–The International Ski Federation (FIS) released the competition calendar for the 2016/2017 ski season. Nordic will open in Ruka, Finland, followed by three events in Lillehammer, Norway and one competition in Davos, Switzerland prior to the new year. World Championships will be held in Lahti, Finland. For the complete schedule, click here.

— Norwegians cut down the number of World Cup skiers they field? Although not by choice, Norway and other nordic powerhouse countries must decrease the quota of athletes they are permitted to enter in an individual competition during the upcoming race season. To level the playing field, the International Ski Federation (FIS) decided to limit the number of athletes each nation can field per race to six, according to a decision made last Wednesday at the FIS Congress in Cancun, Mexico. Previously, nations such as Norway were allowed to enter up to eight athletes for individual competitions (and more for relays). With the Norwegian men’s podium sweep at the Lillehammer, Norway relays, each country will also only be allowed to enter a maximum of two relay teams. The purpose of making these changes, according to a press release by neveitalia.it, is to level the playing field for countries still developing their cross-country ski programs and to promote more international participation in the sport.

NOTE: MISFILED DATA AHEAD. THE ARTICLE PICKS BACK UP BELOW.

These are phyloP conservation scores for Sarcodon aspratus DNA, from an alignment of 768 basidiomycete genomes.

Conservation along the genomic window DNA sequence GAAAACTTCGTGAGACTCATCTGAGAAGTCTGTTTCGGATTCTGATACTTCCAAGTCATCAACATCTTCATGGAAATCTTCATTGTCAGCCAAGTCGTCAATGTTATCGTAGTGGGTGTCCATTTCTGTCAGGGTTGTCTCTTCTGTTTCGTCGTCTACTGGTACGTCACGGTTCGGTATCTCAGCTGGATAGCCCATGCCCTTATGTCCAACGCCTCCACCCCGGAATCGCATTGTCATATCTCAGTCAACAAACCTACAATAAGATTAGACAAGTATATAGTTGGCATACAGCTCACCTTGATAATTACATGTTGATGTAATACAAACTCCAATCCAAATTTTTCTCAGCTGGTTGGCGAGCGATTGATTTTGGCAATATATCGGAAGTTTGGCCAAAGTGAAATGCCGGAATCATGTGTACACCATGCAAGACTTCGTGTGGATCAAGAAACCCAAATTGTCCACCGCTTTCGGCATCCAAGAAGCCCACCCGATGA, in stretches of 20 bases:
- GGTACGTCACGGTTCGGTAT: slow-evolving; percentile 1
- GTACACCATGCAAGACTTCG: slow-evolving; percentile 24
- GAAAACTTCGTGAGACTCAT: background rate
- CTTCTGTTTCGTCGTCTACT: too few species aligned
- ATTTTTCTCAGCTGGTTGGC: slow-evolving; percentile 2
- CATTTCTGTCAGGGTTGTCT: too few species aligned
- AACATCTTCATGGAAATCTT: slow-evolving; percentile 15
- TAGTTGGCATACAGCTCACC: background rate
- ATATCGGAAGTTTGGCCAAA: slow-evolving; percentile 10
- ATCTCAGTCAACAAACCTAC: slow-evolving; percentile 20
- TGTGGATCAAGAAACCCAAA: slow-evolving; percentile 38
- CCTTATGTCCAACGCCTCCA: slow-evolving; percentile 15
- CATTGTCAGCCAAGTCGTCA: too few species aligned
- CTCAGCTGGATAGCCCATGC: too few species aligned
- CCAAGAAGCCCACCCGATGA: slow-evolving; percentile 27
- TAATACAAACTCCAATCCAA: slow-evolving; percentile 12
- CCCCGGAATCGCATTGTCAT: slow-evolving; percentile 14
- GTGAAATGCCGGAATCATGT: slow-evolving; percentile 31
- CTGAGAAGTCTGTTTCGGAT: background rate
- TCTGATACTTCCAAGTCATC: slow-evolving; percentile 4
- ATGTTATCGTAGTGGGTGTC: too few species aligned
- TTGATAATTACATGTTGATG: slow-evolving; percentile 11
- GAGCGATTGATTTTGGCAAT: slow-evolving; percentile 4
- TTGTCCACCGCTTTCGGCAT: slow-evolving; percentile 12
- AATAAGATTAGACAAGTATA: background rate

— With the wrap up of the 50th International Ski Federation (FIS) Congress on Saturday, June 11, the location for 2021 Nordic World Championships has been announced. Oberstdorf, Germany was unveiled as the winner; the last time the town hosted the event was in 2005. Oberstdorf won by an 11-count vote over Trondheim, Norway, and Planica, Slovenia. “Oberstdorf has put its heart into securing the 2021 FIS Nordic World Ski Championships. We have an Organizer with massive experience hosting both annual World Cup events and previous editions of the World Championships and there is not a doubt in my mind that they will do an excellent job in 2021,” FIS president Gian Franco Kasper said according to an FIS press release.